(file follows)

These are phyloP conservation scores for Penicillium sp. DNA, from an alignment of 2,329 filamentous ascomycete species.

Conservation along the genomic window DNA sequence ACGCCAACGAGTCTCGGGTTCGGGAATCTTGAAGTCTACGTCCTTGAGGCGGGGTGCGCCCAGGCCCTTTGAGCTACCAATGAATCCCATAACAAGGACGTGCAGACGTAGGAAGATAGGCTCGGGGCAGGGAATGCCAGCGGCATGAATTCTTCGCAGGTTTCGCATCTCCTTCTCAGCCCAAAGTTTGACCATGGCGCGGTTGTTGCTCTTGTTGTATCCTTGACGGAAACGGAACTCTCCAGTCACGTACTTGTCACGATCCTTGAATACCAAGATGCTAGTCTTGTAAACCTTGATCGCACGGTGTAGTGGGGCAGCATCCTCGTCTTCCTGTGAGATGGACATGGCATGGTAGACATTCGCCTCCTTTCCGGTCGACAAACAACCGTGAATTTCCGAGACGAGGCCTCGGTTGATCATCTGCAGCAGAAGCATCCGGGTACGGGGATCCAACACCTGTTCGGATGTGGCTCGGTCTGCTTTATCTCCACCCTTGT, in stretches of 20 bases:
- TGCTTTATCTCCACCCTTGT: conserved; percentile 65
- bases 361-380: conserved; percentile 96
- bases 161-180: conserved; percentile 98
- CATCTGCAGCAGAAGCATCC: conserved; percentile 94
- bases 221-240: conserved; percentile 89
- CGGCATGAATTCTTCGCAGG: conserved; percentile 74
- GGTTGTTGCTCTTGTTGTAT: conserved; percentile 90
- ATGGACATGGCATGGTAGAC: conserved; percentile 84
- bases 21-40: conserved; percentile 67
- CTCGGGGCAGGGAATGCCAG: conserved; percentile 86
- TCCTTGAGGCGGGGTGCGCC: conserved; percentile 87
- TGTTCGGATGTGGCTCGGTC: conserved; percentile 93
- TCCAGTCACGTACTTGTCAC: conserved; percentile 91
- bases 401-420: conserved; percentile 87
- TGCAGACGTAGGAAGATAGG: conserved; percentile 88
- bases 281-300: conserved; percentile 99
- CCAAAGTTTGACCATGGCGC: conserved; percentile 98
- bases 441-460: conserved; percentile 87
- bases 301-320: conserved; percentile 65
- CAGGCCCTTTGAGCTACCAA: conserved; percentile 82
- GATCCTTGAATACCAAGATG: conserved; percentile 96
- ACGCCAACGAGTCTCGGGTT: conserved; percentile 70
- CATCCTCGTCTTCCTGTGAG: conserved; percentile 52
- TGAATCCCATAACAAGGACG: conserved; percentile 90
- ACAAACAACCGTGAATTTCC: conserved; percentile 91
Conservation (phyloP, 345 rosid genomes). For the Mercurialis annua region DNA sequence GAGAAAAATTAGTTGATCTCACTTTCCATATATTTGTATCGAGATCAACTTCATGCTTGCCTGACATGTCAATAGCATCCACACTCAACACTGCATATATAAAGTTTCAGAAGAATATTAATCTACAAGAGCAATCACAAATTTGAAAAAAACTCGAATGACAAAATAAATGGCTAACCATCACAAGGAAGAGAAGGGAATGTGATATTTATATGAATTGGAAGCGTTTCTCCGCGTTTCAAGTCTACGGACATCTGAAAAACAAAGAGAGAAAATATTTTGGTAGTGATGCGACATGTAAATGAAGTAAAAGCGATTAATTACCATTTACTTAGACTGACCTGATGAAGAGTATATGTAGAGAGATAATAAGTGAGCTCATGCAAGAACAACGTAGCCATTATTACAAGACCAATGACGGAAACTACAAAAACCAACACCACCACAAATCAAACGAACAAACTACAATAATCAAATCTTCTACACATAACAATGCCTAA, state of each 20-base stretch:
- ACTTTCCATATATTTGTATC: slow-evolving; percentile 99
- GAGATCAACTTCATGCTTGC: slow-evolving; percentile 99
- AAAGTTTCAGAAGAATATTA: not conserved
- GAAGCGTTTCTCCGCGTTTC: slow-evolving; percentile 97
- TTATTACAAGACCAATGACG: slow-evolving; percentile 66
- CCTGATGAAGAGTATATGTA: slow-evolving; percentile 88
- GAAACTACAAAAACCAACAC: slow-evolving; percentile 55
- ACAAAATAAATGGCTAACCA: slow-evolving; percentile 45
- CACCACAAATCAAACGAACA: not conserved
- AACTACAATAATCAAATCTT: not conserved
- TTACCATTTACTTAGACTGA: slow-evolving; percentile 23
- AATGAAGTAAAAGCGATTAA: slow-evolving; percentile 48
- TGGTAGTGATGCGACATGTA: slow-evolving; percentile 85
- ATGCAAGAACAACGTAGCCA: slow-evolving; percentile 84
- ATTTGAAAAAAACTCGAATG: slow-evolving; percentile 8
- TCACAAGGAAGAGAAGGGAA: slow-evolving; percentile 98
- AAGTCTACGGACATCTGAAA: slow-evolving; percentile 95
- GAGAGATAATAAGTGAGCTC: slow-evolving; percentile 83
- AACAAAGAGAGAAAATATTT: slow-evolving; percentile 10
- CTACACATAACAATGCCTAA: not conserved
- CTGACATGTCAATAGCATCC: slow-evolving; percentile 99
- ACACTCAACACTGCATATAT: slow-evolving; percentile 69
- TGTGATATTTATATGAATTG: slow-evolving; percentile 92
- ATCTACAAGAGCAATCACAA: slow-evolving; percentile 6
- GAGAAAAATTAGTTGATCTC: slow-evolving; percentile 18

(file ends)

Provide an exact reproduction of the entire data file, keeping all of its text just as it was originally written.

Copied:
These are phyloP conservation scores for Penicillium sp. DNA, from an alignment of 2,329 filamentous ascomycete species.

Conservation along the genomic window DNA sequence ACGCCAACGAGTCTCGGGTTCGGGAATCTTGAAGTCTACGTCCTTGAGGCGGGGTGCGCCCAGGCCCTTTGAGCTACCAATGAATCCCATAACAAGGACGTGCAGACGTAGGAAGATAGGCTCGGGGCAGGGAATGCCAGCGGCATGAATTCTTCGCAGGTTTCGCATCTCCTTCTCAGCCCAAAGTTTGACCATGGCGCGGTTGTTGCTCTTGTTGTATCCTTGACGGAAACGGAACTCTCCAGTCACGTACTTGTCACGATCCTTGAATACCAAGATGCTAGTCTTGTAAACCTTGATCGCACGGTGTAGTGGGGCAGCATCCTCGTCTTCCTGTGAGATGGACATGGCATGGTAGACATTCGCCTCCTTTCCGGTCGACAAACAACCGTGAATTTCCGAGACGAGGCCTCGGTTGATCATCTGCAGCAGAAGCATCCGGGTACGGGGATCCAACACCTGTTCGGATGTGGCTCGGTCTGCTTTATCTCCACCCTTGT, in stretches of 20 bases:
- TGCTTTATCTCCACCCTTGT: conserved; percentile 65
- bases 361-380: conserved; percentile 96
- bases 161-180: conserved; percentile 98
- CATCTGCAGCAGAAGCATCC: conserved; percentile 94
- bases 221-240: conserved; percentile 89
- CGGCATGAATTCTTCGCAGG: conserved; percentile 74
- GGTTGTTGCTCTTGTTGTAT: conserved; percentile 90
- ATGGACATGGCATGGTAGAC: conserved; percentile 84
- bases 21-40: conserved; percentile 67
- CTCGGGGCAGGGAATGCCAG: conserved; percentile 86
- TCCTTGAGGCGGGGTGCGCC: conserved; percentile 87
- TGTTCGGATGTGGCTCGGTC: conserved; percentile 93
- TCCAGTCACGTACTTGTCAC: conserved; percentile 91
- bases 401-420: conserved; percentile 87
- TGCAGACGTAGGAAGATAGG: conserved; percentile 88
- bases 281-300: conserved; percentile 99
- CCAAAGTTTGACCATGGCGC: conserved; percentile 98
- bases 441-460: conserved; percentile 87
- bases 301-320: conserved; percentile 65
- CAGGCCCTTTGAGCTACCAA: conserved; percentile 82
- GATCCTTGAATACCAAGATG: conserved; percentile 96
- ACGCCAACGAGTCTCGGGTT: conserved; percentile 70
- CATCCTCGTCTTCCTGTGAG: conserved; percentile 52
- TGAATCCCATAACAAGGACG: conserved; percentile 90
- ACAAACAACCGTGAATTTCC: conserved; percentile 91
Conservation (phyloP, 345 rosid genomes). For the Mercurialis annua region DNA sequence GAGAAAAATTAGTTGATCTCACTTTCCATATATTTGTATCGAGATCAACTTCATGCTTGCCTGACATGTCAATAGCATCCACACTCAACACTGCATATATAAAGTTTCAGAAGAATATTAATCTACAAGAGCAATCACAAATTTGAAAAAAACTCGAATGACAAAATAAATGGCTAACCATCACAAGGAAGAGAAGGGAATGTGATATTTATATGAATTGGAAGCGTTTCTCCGCGTTTCAAGTCTACGGACATCTGAAAAACAAAGAGAGAAAATATTTTGGTAGTGATGCGACATGTAAATGAAGTAAAAGCGATTAATTACCATTTACTTAGACTGACCTGATGAAGAGTATATGTAGAGAGATAATAAGTGAGCTCATGCAAGAACAACGTAGCCATTATTACAAGACCAATGACGGAAACTACAAAAACCAACACCACCACAAATCAAACGAACAAACTACAATAATCAAATCTTCTACACATAACAATGCCTAA, state of each 20-base stretch:
- ACTTTCCATATATTTGTATC: slow-evolving; percentile 99
- GAGATCAACTTCATGCTTGC: slow-evolving; percentile 99
- AAAGTTTCAGAAGAATATTA: not conserved
- GAAGCGTTTCTCCGCGTTTC: slow-evolving; percentile 97
- TTATTACAAGACCAATGACG: slow-evolving; percentile 66
- CCTGATGAAGAGTATATGTA: slow-evolving; percentile 88
- GAAACTACAAAAACCAACAC: slow-evolving; percentile 55
- ACAAAATAAATGGCTAACCA: slow-evolving; percentile 45
- CACCACAAATCAAACGAACA: not conserved
- AACTACAATAATCAAATCTT: not conserved
- TTACCATTTACTTAGACTGA: slow-evolving; percentile 23
- AATGAAGTAAAAGCGATTAA: slow-evolving; percentile 48
- TGGTAGTGATGCGACATGTA: slow-evolving; percentile 85
- ATGCAAGAACAACGTAGCCA: slow-evolving; percentile 84
- ATTTGAAAAAAACTCGAATG: slow-evolving; percentile 8
- TCACAAGGAAGAGAAGGGAA: slow-evolving; percentile 98
- AAGTCTACGGACATCTGAAA: slow-evolving; percentile 95
- GAGAGATAATAAGTGAGCTC: slow-evolving; percentile 83
- AACAAAGAGAGAAAATATTT: slow-evolving; percentile 10
- CTACACATAACAATGCCTAA: not conserved
- CTGACATGTCAATAGCATCC: slow-evolving; percentile 99
- ACACTCAACACTGCATATAT: slow-evolving; percentile 69
- TGTGATATTTATATGAATTG: slow-evolving; percentile 92
- ATCTACAAGAGCAATCACAA: slow-evolving; percentile 6
- GAGAAAAATTAGTTGATCTC: slow-evolving; percentile 18